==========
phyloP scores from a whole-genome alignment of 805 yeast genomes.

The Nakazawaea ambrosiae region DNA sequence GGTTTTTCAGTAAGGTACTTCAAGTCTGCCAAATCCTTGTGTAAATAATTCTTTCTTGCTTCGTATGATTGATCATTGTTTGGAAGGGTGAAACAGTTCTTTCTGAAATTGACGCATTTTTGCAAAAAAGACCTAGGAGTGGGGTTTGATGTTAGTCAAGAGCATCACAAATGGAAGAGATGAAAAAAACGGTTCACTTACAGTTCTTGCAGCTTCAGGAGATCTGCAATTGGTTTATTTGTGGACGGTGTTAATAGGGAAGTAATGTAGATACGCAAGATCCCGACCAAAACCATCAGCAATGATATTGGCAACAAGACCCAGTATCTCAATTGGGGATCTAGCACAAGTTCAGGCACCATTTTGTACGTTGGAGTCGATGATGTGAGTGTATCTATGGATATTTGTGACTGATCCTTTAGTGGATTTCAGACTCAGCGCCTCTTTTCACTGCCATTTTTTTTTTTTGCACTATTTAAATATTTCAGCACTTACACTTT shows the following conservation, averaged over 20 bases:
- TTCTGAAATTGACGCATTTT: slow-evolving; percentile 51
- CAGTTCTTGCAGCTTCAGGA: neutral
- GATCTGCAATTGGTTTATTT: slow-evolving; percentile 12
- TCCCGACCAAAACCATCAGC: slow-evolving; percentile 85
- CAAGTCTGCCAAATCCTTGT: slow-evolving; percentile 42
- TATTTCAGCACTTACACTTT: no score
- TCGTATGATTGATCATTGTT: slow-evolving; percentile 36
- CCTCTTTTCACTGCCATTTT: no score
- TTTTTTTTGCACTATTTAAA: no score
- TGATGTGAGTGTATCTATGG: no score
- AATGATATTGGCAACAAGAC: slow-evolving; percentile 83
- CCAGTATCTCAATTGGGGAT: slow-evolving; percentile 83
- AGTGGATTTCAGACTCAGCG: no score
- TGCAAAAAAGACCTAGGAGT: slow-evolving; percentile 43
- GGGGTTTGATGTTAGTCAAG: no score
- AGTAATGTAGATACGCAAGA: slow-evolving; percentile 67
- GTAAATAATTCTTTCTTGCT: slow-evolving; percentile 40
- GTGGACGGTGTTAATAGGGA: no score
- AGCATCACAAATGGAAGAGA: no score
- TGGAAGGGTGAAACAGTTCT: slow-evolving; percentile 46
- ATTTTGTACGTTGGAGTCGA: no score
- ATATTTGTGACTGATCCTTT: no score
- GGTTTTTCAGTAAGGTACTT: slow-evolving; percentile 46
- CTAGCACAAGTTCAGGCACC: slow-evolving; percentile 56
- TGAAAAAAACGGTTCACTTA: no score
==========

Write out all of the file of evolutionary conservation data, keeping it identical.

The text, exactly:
phyloP scores from a whole-genome alignment of 805 yeast genomes.

The Nakazawaea ambrosiae region DNA sequence GGTTTTTCAGTAAGGTACTTCAAGTCTGCCAAATCCTTGTGTAAATAATTCTTTCTTGCTTCGTATGATTGATCATTGTTTGGAAGGGTGAAACAGTTCTTTCTGAAATTGACGCATTTTTGCAAAAAAGACCTAGGAGTGGGGTTTGATGTTAGTCAAGAGCATCACAAATGGAAGAGATGAAAAAAACGGTTCACTTACAGTTCTTGCAGCTTCAGGAGATCTGCAATTGGTTTATTTGTGGACGGTGTTAATAGGGAAGTAATGTAGATACGCAAGATCCCGACCAAAACCATCAGCAATGATATTGGCAACAAGACCCAGTATCTCAATTGGGGATCTAGCACAAGTTCAGGCACCATTTTGTACGTTGGAGTCGATGATGTGAGTGTATCTATGGATATTTGTGACTGATCCTTTAGTGGATTTCAGACTCAGCGCCTCTTTTCACTGCCATTTTTTTTTTTTGCACTATTTAAATATTTCAGCACTTACACTTT shows the following conservation, averaged over 20 bases:
- TTCTGAAATTGACGCATTTT: slow-evolving; percentile 51
- CAGTTCTTGCAGCTTCAGGA: neutral
- GATCTGCAATTGGTTTATTT: slow-evolving; percentile 12
- TCCCGACCAAAACCATCAGC: slow-evolving; percentile 85
- CAAGTCTGCCAAATCCTTGT: slow-evolving; percentile 42
- TATTTCAGCACTTACACTTT: no score
- TCGTATGATTGATCATTGTT: slow-evolving; percentile 36
- CCTCTTTTCACTGCCATTTT: no score
- TTTTTTTTGCACTATTTAAA: no score
- TGATGTGAGTGTATCTATGG: no score
- AATGATATTGGCAACAAGAC: slow-evolving; percentile 83
- CCAGTATCTCAATTGGGGAT: slow-evolving; percentile 83
- AGTGGATTTCAGACTCAGCG: no score
- TGCAAAAAAGACCTAGGAGT: slow-evolving; percentile 43
- GGGGTTTGATGTTAGTCAAG: no score
- AGTAATGTAGATACGCAAGA: slow-evolving; percentile 67
- GTAAATAATTCTTTCTTGCT: slow-evolving; percentile 40
- GTGGACGGTGTTAATAGGGA: no score
- AGCATCACAAATGGAAGAGA: no score
- TGGAAGGGTGAAACAGTTCT: slow-evolving; percentile 46
- ATTTTGTACGTTGGAGTCGA: no score
- ATATTTGTGACTGATCCTTT: no score
- GGTTTTTCAGTAAGGTACTT: slow-evolving; percentile 46
- CTAGCACAAGTTCAGGCACC: slow-evolving; percentile 56
- TGAAAAAAACGGTTCACTTA: no score